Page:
What is a Vulnerability Assessment?
Vulnerability Assessment (VA) or Vulnerability Testing is the process of assessing risks to the security of organisational hardware, network, software, and data systems to mitigate threats. The objective of VA is to maximise the efforts & difficulty for intruders and hackers to access internal systems and applications in an unauthorised manner.
In the process VA, security experts locate and report system-wide vulnerabilities covering all aspects of the organisation. This offers a way to detect and quickly resolve security issues that make your organisation vulnerable to cyber-attacks before someone can exploit them.
Operating systems, application software, database systems, public and private networks, and open wireless access points are all scanned to find any loopholes or vulnerabilities. The problems can range from problematic access policies to inappropriate software design, insecure authentication processes to grant access to secure sections, and so on.
- Granting access to secure sections to unauthorised personnel due to lax authentication mechanisms.
- Frequent escalation of problems like blocking out of authorised users by the system.
- Accessing a secure company database over an insecure public network.
Why is Vulnerability Assessment critical?
The primary objectives of VA are to:
- identify any systemic vulnerabilities.
- Document and report them, and
- provide solutions to resolve such vulnerabilities.
If your systems are vulnerable and fail to identify and fix them timely, you can face too many financial, business, and even legal troubles. Sample some of them:
- Data breaching resulting in leakage of confidential client & employee data and business secrets on the dark
- With leaked data, it is easy for criminals to steal the identities of people affected.
- Copies of malicious code on your machines can wreak havoc – making them cyber zombies or locking you out entirely and demanding ransom from you.
- Your business secrets can fall into the hands of your rivals, exposing you completely.
- The public affected parties and government can sue you for damages that can ruin your financial health.
- The trust that you earned over decades will evaporate in a matter of seconds, and everyone will start avoiding you.
Types of vulnerability scans
Scanning software is installed on the host machines – web servers, network servers, router, workstations, etc. – to locate and identify vulnerabilities in them. Their configurations, settings, firewalls, anti-malware software, etc., are checked against known threats.
A network monitor will capture all traffic coming in or leaving the network, including all the network devices – routers, modems, hubs, intelligent switches, etc. Security experts can identify possible network security loopholes with a network scan like open directories, open ports, lax policies, unmanaged services, and unauthorised accesses.
Wireless scans are required for wireless communication devices such as smartphones, WiFi access points, Bluetooth devices to identify any rogue device and contain the threat from it.
A single database server stores the organisation’s complete data and can prove to be the single point of failure. The scanning database systems for vulnerabilities include improper configurations, unnecessary users with access, rogue tables and stored procedures, unaccounted for connections, and the practice of storing confidential data in plain text. It can also help prevent SQL Injections attacks.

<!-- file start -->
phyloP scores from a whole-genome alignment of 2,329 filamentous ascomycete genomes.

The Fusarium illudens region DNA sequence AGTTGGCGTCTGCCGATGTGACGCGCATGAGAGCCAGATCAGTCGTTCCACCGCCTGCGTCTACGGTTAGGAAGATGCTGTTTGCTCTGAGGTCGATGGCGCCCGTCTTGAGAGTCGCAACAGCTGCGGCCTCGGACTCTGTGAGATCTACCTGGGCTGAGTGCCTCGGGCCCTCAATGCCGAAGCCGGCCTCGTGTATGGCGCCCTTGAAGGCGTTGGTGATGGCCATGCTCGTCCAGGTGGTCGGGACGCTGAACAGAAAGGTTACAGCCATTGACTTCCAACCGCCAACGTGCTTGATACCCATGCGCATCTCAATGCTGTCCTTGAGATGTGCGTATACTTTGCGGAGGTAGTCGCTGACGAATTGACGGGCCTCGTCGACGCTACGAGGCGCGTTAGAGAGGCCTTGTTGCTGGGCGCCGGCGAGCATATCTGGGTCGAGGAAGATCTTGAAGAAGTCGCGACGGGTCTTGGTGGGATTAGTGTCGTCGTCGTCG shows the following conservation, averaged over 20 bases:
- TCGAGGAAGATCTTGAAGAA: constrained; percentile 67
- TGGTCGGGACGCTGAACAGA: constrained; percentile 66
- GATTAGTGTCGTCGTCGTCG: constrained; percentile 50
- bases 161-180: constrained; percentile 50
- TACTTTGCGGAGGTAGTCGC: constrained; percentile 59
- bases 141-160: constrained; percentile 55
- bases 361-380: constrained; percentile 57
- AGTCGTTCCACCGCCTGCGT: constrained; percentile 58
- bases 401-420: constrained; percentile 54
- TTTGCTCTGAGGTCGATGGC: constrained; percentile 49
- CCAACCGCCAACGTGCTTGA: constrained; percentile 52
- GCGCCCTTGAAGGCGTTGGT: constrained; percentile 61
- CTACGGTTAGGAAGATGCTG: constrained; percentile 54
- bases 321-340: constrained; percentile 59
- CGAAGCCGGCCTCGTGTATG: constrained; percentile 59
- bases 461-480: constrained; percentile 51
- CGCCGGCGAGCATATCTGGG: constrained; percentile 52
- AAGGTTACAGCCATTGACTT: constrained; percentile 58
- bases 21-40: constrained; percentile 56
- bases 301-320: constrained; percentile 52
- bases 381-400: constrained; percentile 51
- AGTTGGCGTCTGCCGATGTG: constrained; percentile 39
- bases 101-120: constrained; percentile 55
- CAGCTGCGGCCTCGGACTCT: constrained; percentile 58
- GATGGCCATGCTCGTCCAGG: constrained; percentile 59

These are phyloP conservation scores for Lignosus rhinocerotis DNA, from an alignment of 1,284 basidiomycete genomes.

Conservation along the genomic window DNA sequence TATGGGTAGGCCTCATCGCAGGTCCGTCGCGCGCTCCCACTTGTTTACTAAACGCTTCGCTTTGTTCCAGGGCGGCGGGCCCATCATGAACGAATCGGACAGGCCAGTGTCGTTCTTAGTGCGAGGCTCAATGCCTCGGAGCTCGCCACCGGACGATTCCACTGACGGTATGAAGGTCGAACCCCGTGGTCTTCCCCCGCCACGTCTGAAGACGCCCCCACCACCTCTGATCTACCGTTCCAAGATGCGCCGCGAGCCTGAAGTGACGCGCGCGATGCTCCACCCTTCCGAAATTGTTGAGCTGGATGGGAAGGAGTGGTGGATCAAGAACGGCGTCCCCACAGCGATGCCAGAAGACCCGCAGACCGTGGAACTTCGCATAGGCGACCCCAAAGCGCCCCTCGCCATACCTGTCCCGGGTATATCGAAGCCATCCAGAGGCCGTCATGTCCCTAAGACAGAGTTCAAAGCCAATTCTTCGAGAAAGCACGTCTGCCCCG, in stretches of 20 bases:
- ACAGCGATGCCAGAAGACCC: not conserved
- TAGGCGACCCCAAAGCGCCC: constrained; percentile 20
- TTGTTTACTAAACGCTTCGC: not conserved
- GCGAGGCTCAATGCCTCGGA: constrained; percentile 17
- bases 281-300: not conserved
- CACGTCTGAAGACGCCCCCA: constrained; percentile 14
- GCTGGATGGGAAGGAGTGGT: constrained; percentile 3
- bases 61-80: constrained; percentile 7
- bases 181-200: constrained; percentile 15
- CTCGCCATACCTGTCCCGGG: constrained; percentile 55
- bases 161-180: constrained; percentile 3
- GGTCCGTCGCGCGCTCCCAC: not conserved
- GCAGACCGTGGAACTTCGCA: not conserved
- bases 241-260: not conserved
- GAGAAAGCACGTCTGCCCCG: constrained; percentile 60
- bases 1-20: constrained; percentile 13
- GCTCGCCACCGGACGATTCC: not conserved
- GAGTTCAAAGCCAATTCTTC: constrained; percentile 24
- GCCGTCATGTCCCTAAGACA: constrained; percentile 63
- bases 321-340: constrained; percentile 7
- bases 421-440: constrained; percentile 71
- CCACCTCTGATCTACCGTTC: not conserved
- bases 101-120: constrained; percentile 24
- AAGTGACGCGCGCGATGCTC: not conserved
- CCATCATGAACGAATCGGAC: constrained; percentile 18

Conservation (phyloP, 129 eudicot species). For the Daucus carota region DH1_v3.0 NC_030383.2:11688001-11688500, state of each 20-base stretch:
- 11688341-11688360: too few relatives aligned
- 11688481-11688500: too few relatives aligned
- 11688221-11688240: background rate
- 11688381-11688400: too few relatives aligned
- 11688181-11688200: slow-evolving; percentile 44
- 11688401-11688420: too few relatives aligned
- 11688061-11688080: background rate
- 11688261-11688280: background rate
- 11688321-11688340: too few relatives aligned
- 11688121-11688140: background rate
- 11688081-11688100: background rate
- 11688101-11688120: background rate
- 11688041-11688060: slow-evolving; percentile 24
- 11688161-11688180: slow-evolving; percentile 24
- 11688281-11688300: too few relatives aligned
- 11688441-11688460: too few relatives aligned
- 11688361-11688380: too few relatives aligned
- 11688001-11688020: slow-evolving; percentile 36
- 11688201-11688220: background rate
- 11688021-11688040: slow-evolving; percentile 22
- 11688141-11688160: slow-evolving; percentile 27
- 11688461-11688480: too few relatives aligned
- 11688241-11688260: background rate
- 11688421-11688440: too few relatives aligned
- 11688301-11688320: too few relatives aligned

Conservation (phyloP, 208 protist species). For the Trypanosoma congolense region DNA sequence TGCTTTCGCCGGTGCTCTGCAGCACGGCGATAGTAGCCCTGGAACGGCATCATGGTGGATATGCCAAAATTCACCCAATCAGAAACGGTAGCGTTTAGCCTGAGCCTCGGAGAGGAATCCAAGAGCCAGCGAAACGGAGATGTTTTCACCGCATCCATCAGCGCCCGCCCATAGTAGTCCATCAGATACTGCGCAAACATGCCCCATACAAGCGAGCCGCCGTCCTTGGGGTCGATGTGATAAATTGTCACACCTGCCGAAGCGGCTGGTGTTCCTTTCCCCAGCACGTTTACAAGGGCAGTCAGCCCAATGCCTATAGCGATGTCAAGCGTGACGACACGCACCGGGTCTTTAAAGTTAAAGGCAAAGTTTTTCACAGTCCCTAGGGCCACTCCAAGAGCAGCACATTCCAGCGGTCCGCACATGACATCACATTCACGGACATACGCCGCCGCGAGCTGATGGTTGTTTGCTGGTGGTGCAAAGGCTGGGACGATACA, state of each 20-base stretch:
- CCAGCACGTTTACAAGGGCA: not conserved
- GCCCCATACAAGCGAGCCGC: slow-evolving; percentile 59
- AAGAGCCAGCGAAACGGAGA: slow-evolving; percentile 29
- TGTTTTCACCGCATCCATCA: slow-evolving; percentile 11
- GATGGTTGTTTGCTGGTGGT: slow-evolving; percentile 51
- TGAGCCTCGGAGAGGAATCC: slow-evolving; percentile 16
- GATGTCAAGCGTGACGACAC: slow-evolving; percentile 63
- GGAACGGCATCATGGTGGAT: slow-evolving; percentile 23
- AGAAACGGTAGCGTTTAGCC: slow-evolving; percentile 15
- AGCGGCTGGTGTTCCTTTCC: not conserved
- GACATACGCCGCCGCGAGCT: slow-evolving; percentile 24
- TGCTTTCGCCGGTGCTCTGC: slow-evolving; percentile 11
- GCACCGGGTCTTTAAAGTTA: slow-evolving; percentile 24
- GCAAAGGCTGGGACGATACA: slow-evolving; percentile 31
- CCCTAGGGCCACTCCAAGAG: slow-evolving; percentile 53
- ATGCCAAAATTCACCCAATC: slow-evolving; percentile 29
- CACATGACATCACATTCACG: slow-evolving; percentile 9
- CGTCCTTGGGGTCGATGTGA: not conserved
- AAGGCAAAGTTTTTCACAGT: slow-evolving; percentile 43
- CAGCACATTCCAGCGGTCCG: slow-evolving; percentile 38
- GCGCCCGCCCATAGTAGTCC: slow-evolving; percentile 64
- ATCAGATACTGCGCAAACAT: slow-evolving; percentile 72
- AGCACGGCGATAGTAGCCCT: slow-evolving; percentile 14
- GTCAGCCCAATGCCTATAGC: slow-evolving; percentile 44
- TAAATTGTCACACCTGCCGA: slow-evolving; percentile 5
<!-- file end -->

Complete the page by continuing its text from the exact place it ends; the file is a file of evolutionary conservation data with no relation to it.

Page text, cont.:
Desktop and web applications, web services, and mobile apps have complex interfacing with each other, and they also frequently use third-party APIs. An application scan can reveal security vulnerabilities in any of them, their source code, settings, or run-time behaviour.
When to undertake Vulnerability Assessment?
Vulnerability Assessment is a continuous process because the environment in which systems operate continually evolve. Therefore, if the systems are continuously under the threat of cyber-attacks or malware, one must keep up their guard and regularly check the perimeter.
DigiAlert Technologies strongly suggest that you must undertake a VA exercise once a year at an organisational level. If there has been a significant change in the systems and configurations during the year – addition of new server, shifting of their location, acquisition of another business, etc. – then another supplementary VA can be carried out.
For individuals, a periodic VA every six months is necessary involving all the devices where they access the Internet – their smartphones and tablets, home and office PC, laptops, home and office Internet routers/modems, and removable devices.
Who needs a Vulnerability Assessment?
Every organisation – private or public, minor, or large, or local or multinational – and every person who has an iota of digital presence needs Vulnerability Assessment. If you see anyone using their smartphone, email, WhatsApp, or another messenger service, pay using mobile wallets, eCommerce, online music, or videos, then they all are vulnerable.
Similarly, all organisations need Internet access – periodically or continually – to file tax returns, make bank payments, access the corporate dashboard, check inventory status, or virtually meet stakeholders.
How to carry out a Vulnerability Assessment?
A certified security expert at DigiAlert Technologies can carry out VA in the following five steps. Remember, on paper, these steps may seem simple but require thorough training and expertise.
- Define goals & objectives of the proposed Vulnerability Assessment.
- Vulnerability Detection and reporting with the help of specialised tools called scanners.
- Define the scope – what to test and what is off-limits. VA usually has the following three areas: